• Overlap (OVL) is the proportional overlap between the distributions. (When `parametric = FALSE`, `bayestestR::overlap()` is used.)

Wilcoxon-Mann-Whitney odds are the odds of non-parametric superiority (via `probs_to_odds()`), that is the odds that, when sampling an observation from each of the groups at random, that the observation from the second group will be larger than the sample from the first group.

Where U_1, U_2, and Overlap are agnostic to the direction of the difference between the groups, U_3 and probability of superiority are not.

The parametric version of these effects assumes normality of both populations and homoscedasticity. If those are not met, the non parametric versions should be used.

### Value

A data frame containing the common language effect sizes (and optionally their CIs).

### Confidence (Compatibility) Intervals (CIs)

For parametric CLES, the CIs are transformed CIs for Cohen's d (see `d_to_u3()`). For non-parametric (`parametric = FALSE`) CLES, the CI of Pr(superiority) is a transformed CI of the rank-biserial correlation (`rb_to_p_superiority()`), while for all others, confidence intervals are estimated using the bootstrap method (using the `{boot}` package).

### CIs and Significance Tests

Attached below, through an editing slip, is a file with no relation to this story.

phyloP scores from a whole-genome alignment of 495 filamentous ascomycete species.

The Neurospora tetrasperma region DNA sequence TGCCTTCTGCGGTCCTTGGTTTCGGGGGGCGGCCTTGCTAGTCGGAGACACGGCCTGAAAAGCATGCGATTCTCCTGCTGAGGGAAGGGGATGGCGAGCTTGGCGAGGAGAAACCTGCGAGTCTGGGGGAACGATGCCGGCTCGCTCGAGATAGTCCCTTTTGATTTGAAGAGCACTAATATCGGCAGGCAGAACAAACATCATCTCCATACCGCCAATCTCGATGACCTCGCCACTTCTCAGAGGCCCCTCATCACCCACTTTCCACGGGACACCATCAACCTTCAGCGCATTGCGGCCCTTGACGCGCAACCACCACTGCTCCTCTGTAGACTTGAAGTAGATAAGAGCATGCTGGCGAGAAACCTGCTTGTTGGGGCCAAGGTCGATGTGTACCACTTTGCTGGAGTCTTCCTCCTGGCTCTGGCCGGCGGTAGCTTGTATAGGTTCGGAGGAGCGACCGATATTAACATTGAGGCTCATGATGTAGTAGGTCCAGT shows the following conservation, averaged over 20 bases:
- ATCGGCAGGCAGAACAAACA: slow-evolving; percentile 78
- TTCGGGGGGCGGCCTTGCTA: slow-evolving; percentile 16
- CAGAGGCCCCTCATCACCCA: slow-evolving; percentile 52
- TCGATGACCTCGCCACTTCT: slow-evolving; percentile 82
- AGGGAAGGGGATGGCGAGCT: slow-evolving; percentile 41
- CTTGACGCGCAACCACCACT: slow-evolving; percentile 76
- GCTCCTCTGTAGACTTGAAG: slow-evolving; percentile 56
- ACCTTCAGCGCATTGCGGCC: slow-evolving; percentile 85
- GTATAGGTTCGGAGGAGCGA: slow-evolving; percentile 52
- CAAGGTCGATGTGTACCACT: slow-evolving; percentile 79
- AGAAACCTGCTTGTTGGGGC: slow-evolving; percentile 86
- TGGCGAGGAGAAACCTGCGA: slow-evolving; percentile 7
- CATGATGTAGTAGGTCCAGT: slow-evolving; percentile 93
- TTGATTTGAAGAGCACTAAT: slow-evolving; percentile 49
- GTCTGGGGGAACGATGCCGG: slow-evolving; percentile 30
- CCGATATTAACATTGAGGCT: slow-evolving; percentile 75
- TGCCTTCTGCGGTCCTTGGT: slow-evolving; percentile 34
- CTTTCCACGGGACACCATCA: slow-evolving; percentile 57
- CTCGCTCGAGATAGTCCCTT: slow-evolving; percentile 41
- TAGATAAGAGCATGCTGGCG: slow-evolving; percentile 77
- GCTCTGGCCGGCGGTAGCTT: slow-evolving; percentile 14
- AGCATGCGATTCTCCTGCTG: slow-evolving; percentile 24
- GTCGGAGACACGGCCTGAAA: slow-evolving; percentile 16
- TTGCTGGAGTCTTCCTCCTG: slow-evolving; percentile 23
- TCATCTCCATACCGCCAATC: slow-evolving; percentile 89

"Confidence intervals on measures of effect size convey all the information in a hypothesis test, and more." (Steiger, 2004). Confidence (compatibility) intervals and p values are complementary summaries of parameter uncertainty given the observed data. A dichotomous hypothesis test could be performed with either a CI or a p value. The 100 (1 - α)% confidence interval contains all of the parameter values for which p > α for the current data and model. For example, a 95% confidence interval contains all of the values for which p > .05.

Note that a confidence interval including 0 does not indicate that the null (no effect) is true. Rather, it suggests that the observed data together with the model and its assumptions combined do not provided clear evidence against a parameter value of 0 (same as with any other value in the interval), with the level of this evidence defined by the chosen α level (Rafi & Greenland, 2020; Schweder & Hjort, 2016; Xie & Singh, 2013). To infer no effect, additional judgments about what parameter values are "close enough" to 0 to be negligible are needed ("equivalence testing"; Bauer & Kiesser, 1996).